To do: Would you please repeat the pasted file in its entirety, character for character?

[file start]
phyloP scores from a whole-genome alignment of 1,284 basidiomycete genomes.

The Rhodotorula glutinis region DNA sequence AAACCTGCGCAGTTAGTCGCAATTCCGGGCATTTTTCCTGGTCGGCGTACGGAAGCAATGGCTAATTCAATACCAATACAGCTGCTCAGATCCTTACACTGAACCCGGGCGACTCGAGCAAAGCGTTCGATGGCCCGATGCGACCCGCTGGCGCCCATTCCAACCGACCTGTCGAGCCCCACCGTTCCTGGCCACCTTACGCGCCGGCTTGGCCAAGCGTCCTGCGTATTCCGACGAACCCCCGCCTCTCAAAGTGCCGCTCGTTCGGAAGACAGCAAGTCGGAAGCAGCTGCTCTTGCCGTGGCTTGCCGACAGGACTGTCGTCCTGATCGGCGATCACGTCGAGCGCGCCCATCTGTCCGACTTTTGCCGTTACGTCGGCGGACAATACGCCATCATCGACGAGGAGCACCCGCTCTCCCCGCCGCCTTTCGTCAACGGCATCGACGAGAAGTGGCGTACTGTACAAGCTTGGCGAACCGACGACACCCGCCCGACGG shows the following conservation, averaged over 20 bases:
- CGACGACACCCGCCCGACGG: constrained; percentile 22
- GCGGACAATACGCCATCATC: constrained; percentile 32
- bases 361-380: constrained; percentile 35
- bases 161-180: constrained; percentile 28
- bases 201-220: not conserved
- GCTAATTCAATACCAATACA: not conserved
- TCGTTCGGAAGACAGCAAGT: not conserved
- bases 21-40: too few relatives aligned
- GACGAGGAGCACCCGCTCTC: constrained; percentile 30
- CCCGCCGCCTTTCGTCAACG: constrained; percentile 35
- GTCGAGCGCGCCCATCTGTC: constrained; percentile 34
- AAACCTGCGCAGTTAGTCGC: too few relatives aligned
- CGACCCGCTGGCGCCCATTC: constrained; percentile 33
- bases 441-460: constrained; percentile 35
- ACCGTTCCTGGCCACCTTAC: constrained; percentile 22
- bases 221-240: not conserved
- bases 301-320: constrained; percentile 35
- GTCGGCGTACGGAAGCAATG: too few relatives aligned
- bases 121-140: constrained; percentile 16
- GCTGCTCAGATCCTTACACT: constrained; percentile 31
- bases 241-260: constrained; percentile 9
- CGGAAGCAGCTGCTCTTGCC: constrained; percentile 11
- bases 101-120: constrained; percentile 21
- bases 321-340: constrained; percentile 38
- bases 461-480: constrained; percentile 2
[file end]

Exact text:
phyloP scores from a whole-genome alignment of 1,284 basidiomycete genomes.

The Rhodotorula glutinis region DNA sequence AAACCTGCGCAGTTAGTCGCAATTCCGGGCATTTTTCCTGGTCGGCGTACGGAAGCAATGGCTAATTCAATACCAATACAGCTGCTCAGATCCTTACACTGAACCCGGGCGACTCGAGCAAAGCGTTCGATGGCCCGATGCGACCCGCTGGCGCCCATTCCAACCGACCTGTCGAGCCCCACCGTTCCTGGCCACCTTACGCGCCGGCTTGGCCAAGCGTCCTGCGTATTCCGACGAACCCCCGCCTCTCAAAGTGCCGCTCGTTCGGAAGACAGCAAGTCGGAAGCAGCTGCTCTTGCCGTGGCTTGCCGACAGGACTGTCGTCCTGATCGGCGATCACGTCGAGCGCGCCCATCTGTCCGACTTTTGCCGTTACGTCGGCGGACAATACGCCATCATCGACGAGGAGCACCCGCTCTCCCCGCCGCCTTTCGTCAACGGCATCGACGAGAAGTGGCGTACTGTACAAGCTTGGCGAACCGACGACACCCGCCCGACGG shows the following conservation, averaged over 20 bases:
- CGACGACACCCGCCCGACGG: constrained; percentile 22
- GCGGACAATACGCCATCATC: constrained; percentile 32
- bases 361-380: constrained; percentile 35
- bases 161-180: constrained; percentile 28
- bases 201-220: not conserved
- GCTAATTCAATACCAATACA: not conserved
- TCGTTCGGAAGACAGCAAGT: not conserved
- bases 21-40: too few relatives aligned
- GACGAGGAGCACCCGCTCTC: constrained; percentile 30
- CCCGCCGCCTTTCGTCAACG: constrained; percentile 35
- GTCGAGCGCGCCCATCTGTC: constrained; percentile 34
- AAACCTGCGCAGTTAGTCGC: too few relatives aligned
- CGACCCGCTGGCGCCCATTC: constrained; percentile 33
- bases 441-460: constrained; percentile 35
- ACCGTTCCTGGCCACCTTAC: constrained; percentile 22
- bases 221-240: not conserved
- bases 301-320: constrained; percentile 35
- GTCGGCGTACGGAAGCAATG: too few relatives aligned
- bases 121-140: constrained; percentile 16
- GCTGCTCAGATCCTTACACT: constrained; percentile 31
- bases 241-260: constrained; percentile 9
- CGGAAGCAGCTGCTCTTGCC: constrained; percentile 11
- bases 101-120: constrained; percentile 21
- bases 321-340: constrained; percentile 38
- bases 461-480: constrained; percentile 2